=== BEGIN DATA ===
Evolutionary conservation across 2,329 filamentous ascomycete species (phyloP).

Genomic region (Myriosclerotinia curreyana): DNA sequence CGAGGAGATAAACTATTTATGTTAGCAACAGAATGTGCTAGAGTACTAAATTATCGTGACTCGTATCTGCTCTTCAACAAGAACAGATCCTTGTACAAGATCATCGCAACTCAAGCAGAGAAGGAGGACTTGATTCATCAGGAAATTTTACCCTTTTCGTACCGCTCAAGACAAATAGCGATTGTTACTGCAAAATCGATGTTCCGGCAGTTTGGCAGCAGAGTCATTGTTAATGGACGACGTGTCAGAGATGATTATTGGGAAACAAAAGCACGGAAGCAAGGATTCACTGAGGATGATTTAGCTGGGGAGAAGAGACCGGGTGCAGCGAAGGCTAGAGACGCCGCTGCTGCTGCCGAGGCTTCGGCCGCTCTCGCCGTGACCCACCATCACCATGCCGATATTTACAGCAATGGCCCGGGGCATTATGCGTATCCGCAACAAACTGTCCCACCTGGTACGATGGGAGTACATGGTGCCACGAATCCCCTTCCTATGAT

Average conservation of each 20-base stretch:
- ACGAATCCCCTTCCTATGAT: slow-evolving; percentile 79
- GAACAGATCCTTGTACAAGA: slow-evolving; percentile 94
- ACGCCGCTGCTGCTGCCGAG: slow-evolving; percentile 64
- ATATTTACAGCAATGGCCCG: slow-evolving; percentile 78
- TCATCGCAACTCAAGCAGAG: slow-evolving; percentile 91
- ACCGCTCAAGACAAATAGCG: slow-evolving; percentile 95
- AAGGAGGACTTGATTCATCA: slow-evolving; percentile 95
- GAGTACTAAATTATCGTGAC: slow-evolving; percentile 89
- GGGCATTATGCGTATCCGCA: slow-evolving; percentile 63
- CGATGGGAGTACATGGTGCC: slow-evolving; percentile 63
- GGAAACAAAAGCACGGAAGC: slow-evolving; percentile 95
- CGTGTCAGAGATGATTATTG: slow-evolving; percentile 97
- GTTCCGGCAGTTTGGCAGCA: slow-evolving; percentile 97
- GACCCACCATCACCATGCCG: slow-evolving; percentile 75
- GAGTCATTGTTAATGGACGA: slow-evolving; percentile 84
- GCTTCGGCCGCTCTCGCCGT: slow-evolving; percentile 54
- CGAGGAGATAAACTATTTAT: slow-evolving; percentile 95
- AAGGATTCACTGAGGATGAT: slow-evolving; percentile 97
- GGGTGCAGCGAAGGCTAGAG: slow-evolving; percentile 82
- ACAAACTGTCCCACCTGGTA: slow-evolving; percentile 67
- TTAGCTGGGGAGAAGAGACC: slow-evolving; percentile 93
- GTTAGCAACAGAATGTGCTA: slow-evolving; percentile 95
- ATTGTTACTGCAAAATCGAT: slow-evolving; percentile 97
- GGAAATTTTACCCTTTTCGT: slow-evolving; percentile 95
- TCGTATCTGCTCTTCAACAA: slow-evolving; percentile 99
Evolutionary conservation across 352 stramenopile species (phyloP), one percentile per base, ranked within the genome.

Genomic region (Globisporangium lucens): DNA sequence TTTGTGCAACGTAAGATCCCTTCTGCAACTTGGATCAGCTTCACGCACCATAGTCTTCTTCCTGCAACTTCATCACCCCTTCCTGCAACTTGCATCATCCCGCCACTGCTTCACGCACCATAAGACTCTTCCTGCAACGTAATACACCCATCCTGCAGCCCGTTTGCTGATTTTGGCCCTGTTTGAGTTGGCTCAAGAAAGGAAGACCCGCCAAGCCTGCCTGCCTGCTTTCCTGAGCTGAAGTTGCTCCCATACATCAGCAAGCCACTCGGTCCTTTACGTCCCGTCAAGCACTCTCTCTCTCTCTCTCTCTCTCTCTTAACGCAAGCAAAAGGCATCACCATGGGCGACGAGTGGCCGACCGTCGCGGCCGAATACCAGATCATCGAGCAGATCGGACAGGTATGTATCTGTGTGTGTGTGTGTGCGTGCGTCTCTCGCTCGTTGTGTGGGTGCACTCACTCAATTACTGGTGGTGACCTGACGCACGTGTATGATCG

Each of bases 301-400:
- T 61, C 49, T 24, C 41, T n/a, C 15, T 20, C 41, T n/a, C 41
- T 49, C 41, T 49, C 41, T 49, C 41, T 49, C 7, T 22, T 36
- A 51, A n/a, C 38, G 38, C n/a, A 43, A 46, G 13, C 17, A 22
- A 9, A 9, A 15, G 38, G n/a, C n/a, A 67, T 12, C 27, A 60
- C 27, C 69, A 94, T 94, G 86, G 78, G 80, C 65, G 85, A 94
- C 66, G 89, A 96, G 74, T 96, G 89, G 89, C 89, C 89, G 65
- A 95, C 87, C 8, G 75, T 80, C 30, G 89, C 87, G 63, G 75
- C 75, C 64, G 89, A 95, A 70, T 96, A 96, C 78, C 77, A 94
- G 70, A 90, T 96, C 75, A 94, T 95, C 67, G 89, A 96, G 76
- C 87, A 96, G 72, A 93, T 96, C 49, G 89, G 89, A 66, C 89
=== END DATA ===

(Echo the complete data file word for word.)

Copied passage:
Evolutionary conservation across 2,329 filamentous ascomycete species (phyloP).

Genomic region (Myriosclerotinia curreyana): DNA sequence CGAGGAGATAAACTATTTATGTTAGCAACAGAATGTGCTAGAGTACTAAATTATCGTGACTCGTATCTGCTCTTCAACAAGAACAGATCCTTGTACAAGATCATCGCAACTCAAGCAGAGAAGGAGGACTTGATTCATCAGGAAATTTTACCCTTTTCGTACCGCTCAAGACAAATAGCGATTGTTACTGCAAAATCGATGTTCCGGCAGTTTGGCAGCAGAGTCATTGTTAATGGACGACGTGTCAGAGATGATTATTGGGAAACAAAAGCACGGAAGCAAGGATTCACTGAGGATGATTTAGCTGGGGAGAAGAGACCGGGTGCAGCGAAGGCTAGAGACGCCGCTGCTGCTGCCGAGGCTTCGGCCGCTCTCGCCGTGACCCACCATCACCATGCCGATATTTACAGCAATGGCCCGGGGCATTATGCGTATCCGCAACAAACTGTCCCACCTGGTACGATGGGAGTACATGGTGCCACGAATCCCCTTCCTATGAT

Average conservation of each 20-base stretch:
- ACGAATCCCCTTCCTATGAT: slow-evolving; percentile 79
- GAACAGATCCTTGTACAAGA: slow-evolving; percentile 94
- ACGCCGCTGCTGCTGCCGAG: slow-evolving; percentile 64
- ATATTTACAGCAATGGCCCG: slow-evolving; percentile 78
- TCATCGCAACTCAAGCAGAG: slow-evolving; percentile 91
- ACCGCTCAAGACAAATAGCG: slow-evolving; percentile 95
- AAGGAGGACTTGATTCATCA: slow-evolving; percentile 95
- GAGTACTAAATTATCGTGAC: slow-evolving; percentile 89
- GGGCATTATGCGTATCCGCA: slow-evolving; percentile 63
- CGATGGGAGTACATGGTGCC: slow-evolving; percentile 63
- GGAAACAAAAGCACGGAAGC: slow-evolving; percentile 95
- CGTGTCAGAGATGATTATTG: slow-evolving; percentile 97
- GTTCCGGCAGTTTGGCAGCA: slow-evolving; percentile 97
- GACCCACCATCACCATGCCG: slow-evolving; percentile 75
- GAGTCATTGTTAATGGACGA: slow-evolving; percentile 84
- GCTTCGGCCGCTCTCGCCGT: slow-evolving; percentile 54
- CGAGGAGATAAACTATTTAT: slow-evolving; percentile 95
- AAGGATTCACTGAGGATGAT: slow-evolving; percentile 97
- GGGTGCAGCGAAGGCTAGAG: slow-evolving; percentile 82
- ACAAACTGTCCCACCTGGTA: slow-evolving; percentile 67
- TTAGCTGGGGAGAAGAGACC: slow-evolving; percentile 93
- GTTAGCAACAGAATGTGCTA: slow-evolving; percentile 95
- ATTGTTACTGCAAAATCGAT: slow-evolving; percentile 97
- GGAAATTTTACCCTTTTCGT: slow-evolving; percentile 95
- TCGTATCTGCTCTTCAACAA: slow-evolving; percentile 99
Evolutionary conservation across 352 stramenopile species (phyloP), one percentile per base, ranked within the genome.

Genomic region (Globisporangium lucens): DNA sequence TTTGTGCAACGTAAGATCCCTTCTGCAACTTGGATCAGCTTCACGCACCATAGTCTTCTTCCTGCAACTTCATCACCCCTTCCTGCAACTTGCATCATCCCGCCACTGCTTCACGCACCATAAGACTCTTCCTGCAACGTAATACACCCATCCTGCAGCCCGTTTGCTGATTTTGGCCCTGTTTGAGTTGGCTCAAGAAAGGAAGACCCGCCAAGCCTGCCTGCCTGCTTTCCTGAGCTGAAGTTGCTCCCATACATCAGCAAGCCACTCGGTCCTTTACGTCCCGTCAAGCACTCTCTCTCTCTCTCTCTCTCTCTCTTAACGCAAGCAAAAGGCATCACCATGGGCGACGAGTGGCCGACCGTCGCGGCCGAATACCAGATCATCGAGCAGATCGGACAGGTATGTATCTGTGTGTGTGTGTGTGCGTGCGTCTCTCGCTCGTTGTGTGGGTGCACTCACTCAATTACTGGTGGTGACCTGACGCACGTGTATGATCG

Each of bases 301-400:
- T 61, C 49, T 24, C 41, T n/a, C 15, T 20, C 41, T n/a, C 41
- T 49, C 41, T 49, C 41, T 49, C 41, T 49, C 7, T 22, T 36
- A 51, A n/a, C 38, G 38, C n/a, A 43, A 46, G 13, C 17, A 22
- A 9, A 9, A 15, G 38, G n/a, C n/a, A 67, T 12, C 27, A 60
- C 27, C 69, A 94, T 94, G 86, G 78, G 80, C 65, G 85, A 94
- C 66, G 89, A 96, G 74, T 96, G 89, G 89, C 89, C 89, G 65
- A 95, C 87, C 8, G 75, T 80, C 30, G 89, C 87, G 63, G 75
- C 75, C 64, G 89, A 95, A 70, T 96, A 96, C 78, C 77, A 94
- G 70, A 90, T 96, C 75, A 94, T 95, C 67, G 89, A 96, G 76
- C 87, A 96, G 72, A 93, T 96, C 49, G 89, G 89, A 66, C 89